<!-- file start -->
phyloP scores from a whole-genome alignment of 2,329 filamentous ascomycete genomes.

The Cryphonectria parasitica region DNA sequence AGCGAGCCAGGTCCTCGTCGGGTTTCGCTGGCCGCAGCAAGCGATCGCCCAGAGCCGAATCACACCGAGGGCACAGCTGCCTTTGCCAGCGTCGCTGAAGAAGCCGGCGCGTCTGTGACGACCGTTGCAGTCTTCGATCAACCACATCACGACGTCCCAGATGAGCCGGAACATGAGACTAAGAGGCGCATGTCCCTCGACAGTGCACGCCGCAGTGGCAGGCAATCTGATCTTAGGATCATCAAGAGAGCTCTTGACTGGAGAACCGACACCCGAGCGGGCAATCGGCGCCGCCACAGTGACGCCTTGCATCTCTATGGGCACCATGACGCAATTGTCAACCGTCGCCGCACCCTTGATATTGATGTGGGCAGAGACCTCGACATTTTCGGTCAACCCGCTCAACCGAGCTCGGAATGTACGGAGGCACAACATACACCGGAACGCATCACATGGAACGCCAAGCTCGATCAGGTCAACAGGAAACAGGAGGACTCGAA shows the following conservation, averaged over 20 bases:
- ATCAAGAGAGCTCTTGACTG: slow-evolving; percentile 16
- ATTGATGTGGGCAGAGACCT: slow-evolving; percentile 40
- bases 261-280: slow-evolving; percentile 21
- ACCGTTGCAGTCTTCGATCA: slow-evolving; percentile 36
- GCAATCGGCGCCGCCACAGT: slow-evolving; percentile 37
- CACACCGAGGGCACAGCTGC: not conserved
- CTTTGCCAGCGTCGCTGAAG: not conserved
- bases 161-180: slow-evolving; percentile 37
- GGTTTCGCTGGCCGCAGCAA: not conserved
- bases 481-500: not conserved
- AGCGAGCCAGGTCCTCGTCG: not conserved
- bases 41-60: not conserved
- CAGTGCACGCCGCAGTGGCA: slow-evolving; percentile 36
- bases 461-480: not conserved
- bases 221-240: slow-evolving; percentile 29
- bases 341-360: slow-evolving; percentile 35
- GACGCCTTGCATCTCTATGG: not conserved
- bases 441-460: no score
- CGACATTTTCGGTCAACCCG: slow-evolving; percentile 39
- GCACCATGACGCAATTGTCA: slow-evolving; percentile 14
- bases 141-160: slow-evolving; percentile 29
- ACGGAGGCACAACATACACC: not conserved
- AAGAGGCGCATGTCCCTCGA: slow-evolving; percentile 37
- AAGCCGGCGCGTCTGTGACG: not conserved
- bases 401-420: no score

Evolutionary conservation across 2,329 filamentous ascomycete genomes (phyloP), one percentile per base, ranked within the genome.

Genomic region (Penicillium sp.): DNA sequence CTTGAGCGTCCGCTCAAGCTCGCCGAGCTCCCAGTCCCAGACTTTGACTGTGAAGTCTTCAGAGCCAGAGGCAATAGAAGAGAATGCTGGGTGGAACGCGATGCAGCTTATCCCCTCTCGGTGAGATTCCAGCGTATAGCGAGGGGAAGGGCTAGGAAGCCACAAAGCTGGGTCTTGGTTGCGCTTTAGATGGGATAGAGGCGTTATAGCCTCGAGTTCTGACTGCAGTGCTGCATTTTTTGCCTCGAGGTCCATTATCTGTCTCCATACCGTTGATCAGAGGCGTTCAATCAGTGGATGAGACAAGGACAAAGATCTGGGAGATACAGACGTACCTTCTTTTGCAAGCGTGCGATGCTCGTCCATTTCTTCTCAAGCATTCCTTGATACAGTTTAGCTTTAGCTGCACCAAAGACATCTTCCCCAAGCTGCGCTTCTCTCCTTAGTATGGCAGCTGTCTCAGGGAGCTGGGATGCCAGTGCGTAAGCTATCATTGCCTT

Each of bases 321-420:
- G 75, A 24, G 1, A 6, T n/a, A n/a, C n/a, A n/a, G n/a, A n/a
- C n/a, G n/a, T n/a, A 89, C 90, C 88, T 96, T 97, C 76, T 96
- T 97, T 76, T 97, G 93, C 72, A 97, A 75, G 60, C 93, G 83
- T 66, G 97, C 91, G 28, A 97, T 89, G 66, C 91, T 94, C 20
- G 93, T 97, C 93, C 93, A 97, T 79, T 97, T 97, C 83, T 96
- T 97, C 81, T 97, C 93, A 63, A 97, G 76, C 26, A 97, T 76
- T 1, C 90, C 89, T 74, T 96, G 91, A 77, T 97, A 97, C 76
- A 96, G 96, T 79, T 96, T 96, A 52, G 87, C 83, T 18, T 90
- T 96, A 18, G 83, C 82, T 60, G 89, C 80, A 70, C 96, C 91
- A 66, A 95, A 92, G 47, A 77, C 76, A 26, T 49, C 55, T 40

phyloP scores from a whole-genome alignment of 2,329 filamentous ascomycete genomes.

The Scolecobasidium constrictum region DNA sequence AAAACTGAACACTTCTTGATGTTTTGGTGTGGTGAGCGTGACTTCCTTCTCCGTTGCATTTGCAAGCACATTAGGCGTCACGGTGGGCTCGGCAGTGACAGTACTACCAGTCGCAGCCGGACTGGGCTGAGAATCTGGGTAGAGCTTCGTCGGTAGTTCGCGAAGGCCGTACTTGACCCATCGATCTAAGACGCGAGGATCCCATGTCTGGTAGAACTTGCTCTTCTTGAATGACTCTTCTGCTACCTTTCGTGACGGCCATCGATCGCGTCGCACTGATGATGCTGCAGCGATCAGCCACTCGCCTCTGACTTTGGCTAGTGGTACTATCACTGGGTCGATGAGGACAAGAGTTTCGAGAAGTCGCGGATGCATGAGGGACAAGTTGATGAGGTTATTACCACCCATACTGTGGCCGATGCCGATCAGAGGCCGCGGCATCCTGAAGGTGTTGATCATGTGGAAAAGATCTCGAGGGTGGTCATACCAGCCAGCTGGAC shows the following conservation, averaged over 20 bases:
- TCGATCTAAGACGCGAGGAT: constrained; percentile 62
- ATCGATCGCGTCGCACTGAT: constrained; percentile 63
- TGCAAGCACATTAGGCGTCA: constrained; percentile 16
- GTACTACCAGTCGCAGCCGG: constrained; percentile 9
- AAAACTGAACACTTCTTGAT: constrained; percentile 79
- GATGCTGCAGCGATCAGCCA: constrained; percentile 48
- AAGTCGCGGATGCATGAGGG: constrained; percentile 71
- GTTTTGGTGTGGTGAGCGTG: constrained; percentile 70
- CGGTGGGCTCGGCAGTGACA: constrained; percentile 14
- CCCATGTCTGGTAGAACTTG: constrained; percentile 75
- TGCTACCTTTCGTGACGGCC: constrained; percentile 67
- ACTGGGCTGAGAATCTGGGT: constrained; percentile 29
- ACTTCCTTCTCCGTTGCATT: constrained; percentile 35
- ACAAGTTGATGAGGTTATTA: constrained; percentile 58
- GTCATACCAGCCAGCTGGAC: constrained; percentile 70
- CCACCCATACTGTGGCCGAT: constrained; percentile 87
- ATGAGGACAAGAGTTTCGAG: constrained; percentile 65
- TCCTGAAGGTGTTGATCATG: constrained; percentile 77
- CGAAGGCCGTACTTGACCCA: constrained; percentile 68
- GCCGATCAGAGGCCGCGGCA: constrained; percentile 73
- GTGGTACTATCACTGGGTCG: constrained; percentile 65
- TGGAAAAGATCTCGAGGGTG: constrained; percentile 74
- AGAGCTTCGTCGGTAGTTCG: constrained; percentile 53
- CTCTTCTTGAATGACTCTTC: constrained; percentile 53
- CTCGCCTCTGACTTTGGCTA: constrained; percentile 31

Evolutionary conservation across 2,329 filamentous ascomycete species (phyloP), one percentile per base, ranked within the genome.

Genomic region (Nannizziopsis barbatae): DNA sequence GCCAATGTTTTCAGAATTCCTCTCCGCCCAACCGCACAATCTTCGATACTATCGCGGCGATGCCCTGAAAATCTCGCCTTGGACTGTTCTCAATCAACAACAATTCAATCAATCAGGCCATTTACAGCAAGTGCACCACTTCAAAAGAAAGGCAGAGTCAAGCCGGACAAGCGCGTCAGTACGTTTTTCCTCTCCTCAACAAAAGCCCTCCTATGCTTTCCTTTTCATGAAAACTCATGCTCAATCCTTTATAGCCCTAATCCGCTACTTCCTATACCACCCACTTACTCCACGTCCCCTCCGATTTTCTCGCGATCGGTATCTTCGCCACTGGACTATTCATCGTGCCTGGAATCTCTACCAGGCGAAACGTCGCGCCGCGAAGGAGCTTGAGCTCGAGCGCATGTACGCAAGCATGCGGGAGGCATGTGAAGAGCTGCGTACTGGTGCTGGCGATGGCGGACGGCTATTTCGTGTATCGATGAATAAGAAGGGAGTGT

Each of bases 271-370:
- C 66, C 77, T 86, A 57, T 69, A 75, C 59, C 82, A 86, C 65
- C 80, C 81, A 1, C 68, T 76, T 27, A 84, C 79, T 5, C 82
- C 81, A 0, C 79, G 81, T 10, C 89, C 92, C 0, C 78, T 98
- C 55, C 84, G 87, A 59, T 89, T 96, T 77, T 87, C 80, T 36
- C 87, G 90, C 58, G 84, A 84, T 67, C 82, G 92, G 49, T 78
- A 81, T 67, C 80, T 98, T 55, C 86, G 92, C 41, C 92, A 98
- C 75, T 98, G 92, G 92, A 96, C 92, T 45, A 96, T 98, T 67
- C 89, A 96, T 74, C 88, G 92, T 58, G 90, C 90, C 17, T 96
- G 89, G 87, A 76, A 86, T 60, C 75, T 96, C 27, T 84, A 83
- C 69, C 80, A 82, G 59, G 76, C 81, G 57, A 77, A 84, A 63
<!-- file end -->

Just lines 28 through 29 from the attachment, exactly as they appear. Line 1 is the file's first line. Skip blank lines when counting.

Evolutionary conservation across 2,329 filamentous ascomycete genomes (phyloP), one percentile per base, ranked within the genome.

Genomic region (Penicillium sp.): DNA sequence CTTGAGCGTCCGCTCAAGCTCGCCGAGCTCCCAGTCCCAGACTTTGACTGTGAAGTCTTCAGAGCCAGAGGCAATAGAAGAGAATGCTGGGTGGAACGCGATGCAGCTTATCCCCTCTCGGTGAGATTCCAGCGTATAGCGAGGGGAAGGGCTAGGAAGCCACAAAGCTGGGTCTTGGTTGCGCTTTAGATGGGATAGAGGCGTTATAGCCTCGAGTTCTGACTGCAGTGCTGCATTTTTTGCCTCGAGGTCCATTATCTGTCTCCATACCGTTGATCAGAGGCGTTCAATCAGTGGATGAGACAAGGACAAAGATCTGGGAGATACAGACGTACCTTCTTTTGCAAGCGTGCGATGCTCGTCCATTTCTTCTCAAGCATTCCTTGATACAGTTTAGCTTTAGCTGCACCAAAGACATCTTCCCCAAGCTGCGCTTCTCTCCTTAGTATGGCAGCTGTCTCAGGGAGCTGGGATGCCAGTGCGTAAGCTATCATTGCCTT